(review by Rhys Mwyn – pic by Dai Eastwood)

This gig, let’s call it a ‘Cultural Event’ (far better description) could have taken place somewhere like Düsseldorf or Brussels and would have made perfect sense. An event celebrating experimental / electronic music.

It takes place in the Millennium Centre in Cardiff…
Cardiff, the modern European City, as opposed to the grim post-Industrial city of the late 1970’s which gave us the Young Marble Giants, Moira & The Mice, Screen Gems and Geraint Jarman. It has come of age.
The ‘Cultural Event’ is called CAM, it is a festival of sorts, a Meltdown style collage of seminars, DJs and pioneers (old and new) of electronic music.

The event is curated by Gwenno and her fellow travellers at Peski Records and it’s the curation of this event that is the real highlight, the real milestone on the Welsh (International) cultural landscape. A well organised event in a nice venue, all very post-modern, right down to the rather excellent logo / graphic for CAM courtesy of Rhys Edwards Peski.

As an aside – the door handles for the Millenium Centre are by Welsh artist Ann Catrin.

Back to that European thing, I am slightly surprised that no-one else has done this in Europe, after all there are plenty of musical pioneers from the “Last Underground in Europe”, as the Welsh Underground scene was once described by journalist Steve Kingston in ‘Elle’ magazine.
If I were to list Malcolm Neon, Sgidie Newydd, Brodyr or Traddodiad Ofnus for example then it’s a strange thing that no-one has ever picked up on (any of) them and invited them (back) for a Festival in Prague or anywhere ….. or something ……

Some of the pioneers are taking part… Gorwel Owen (Plant Bach Ofnus and producer for Eirin Peryglus / Super Furry Animals / Gorky’s) hosts a conversation with Sam Richards, author of books on the avant-garde and improvisation scenes and the inter-phases (or not) between folk music and the avant-garde.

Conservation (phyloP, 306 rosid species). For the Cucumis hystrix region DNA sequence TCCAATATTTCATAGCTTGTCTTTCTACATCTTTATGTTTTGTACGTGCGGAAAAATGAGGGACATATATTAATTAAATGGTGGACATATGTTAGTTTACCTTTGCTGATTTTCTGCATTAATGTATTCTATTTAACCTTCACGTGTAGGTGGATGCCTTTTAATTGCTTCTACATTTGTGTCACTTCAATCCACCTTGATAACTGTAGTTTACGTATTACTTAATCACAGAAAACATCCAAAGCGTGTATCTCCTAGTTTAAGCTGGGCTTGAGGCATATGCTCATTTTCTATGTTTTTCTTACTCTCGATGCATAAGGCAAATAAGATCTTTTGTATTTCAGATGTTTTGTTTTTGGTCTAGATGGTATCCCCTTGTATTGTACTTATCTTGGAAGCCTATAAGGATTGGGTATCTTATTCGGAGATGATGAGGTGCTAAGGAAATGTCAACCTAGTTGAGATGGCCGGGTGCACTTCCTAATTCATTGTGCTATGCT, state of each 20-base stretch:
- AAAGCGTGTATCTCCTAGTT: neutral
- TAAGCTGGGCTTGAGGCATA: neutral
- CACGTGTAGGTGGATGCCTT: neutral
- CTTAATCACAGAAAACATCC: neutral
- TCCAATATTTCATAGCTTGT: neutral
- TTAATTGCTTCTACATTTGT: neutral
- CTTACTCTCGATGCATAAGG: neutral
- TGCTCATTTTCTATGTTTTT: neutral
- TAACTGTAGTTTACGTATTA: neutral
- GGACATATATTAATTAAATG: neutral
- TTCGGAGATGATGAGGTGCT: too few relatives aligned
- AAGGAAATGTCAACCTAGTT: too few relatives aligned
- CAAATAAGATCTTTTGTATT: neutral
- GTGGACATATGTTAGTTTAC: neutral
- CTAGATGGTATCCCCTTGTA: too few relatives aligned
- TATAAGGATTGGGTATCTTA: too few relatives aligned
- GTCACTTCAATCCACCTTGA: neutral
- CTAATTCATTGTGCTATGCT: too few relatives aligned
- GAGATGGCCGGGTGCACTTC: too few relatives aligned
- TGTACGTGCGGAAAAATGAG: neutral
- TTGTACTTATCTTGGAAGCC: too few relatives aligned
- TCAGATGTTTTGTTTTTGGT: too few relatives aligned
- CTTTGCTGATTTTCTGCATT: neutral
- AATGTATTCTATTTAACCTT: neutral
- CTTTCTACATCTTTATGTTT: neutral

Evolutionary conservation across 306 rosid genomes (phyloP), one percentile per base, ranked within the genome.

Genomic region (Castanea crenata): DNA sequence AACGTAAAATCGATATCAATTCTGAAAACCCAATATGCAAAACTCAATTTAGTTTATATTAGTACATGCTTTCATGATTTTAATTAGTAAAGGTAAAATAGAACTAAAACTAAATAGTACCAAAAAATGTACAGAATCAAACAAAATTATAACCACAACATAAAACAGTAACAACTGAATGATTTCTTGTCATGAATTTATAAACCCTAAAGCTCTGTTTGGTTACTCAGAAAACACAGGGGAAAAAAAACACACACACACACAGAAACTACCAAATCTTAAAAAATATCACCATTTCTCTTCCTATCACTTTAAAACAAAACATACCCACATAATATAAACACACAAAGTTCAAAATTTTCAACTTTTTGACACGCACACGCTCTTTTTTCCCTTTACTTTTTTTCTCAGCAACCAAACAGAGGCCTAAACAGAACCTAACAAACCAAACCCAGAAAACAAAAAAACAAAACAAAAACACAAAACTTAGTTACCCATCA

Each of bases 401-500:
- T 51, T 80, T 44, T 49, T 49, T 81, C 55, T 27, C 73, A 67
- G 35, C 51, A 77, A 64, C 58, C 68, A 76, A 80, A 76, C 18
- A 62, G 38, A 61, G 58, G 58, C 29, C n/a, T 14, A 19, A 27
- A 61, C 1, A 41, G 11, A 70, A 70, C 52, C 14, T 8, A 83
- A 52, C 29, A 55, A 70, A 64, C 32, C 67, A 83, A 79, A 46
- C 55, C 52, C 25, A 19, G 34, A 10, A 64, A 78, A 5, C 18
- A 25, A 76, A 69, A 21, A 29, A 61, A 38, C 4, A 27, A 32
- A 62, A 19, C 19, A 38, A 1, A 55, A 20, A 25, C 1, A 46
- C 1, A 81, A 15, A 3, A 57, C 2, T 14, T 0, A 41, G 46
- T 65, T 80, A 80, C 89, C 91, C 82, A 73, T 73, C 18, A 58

Gorwel manages the conversation well, by keeping it focused and engaged with the audience. Gwenno chairs with a confidence and maturity that reflects the cultural maturity of this whole event. It may sound simplistic to state this – but everything was treated with respect and it went without saying – that was the beauty of CAM 15.

One of the DJs at CAM is John Griffiths from Llwybr Llaethog, the first Welsh band to record a hip-hop track and dub pioneers who are still pioneering. In an ideal / more culturally informed world Llwybr Llaethog would be headlining the dance tent at Green Man or Festival No6.
Llwybr Llaethog still exist and still create in what must appear to be a cultural vacuum. Parch.

Another pioneer taking part in a discussion on the European Underground Scene was Ann Matthews from Fflaps / Ectogram.
Fflaps toured Europe extensively during the late 1980’s / early 1990’s and had the same sort of musical edge as bands such as The Membranes or Dog Faced Hermans – there was a bit of noise in there – certainly post-punk but never caught up in the cul-de-sac that Punk became in the wake of all the second wave bands (UK Subs / SLF / Sham 69 etc).

Sure, Fflaps were John Peel favourites; they released records on cult Liverpool label ‘Probe’ and did it in the Welsh language.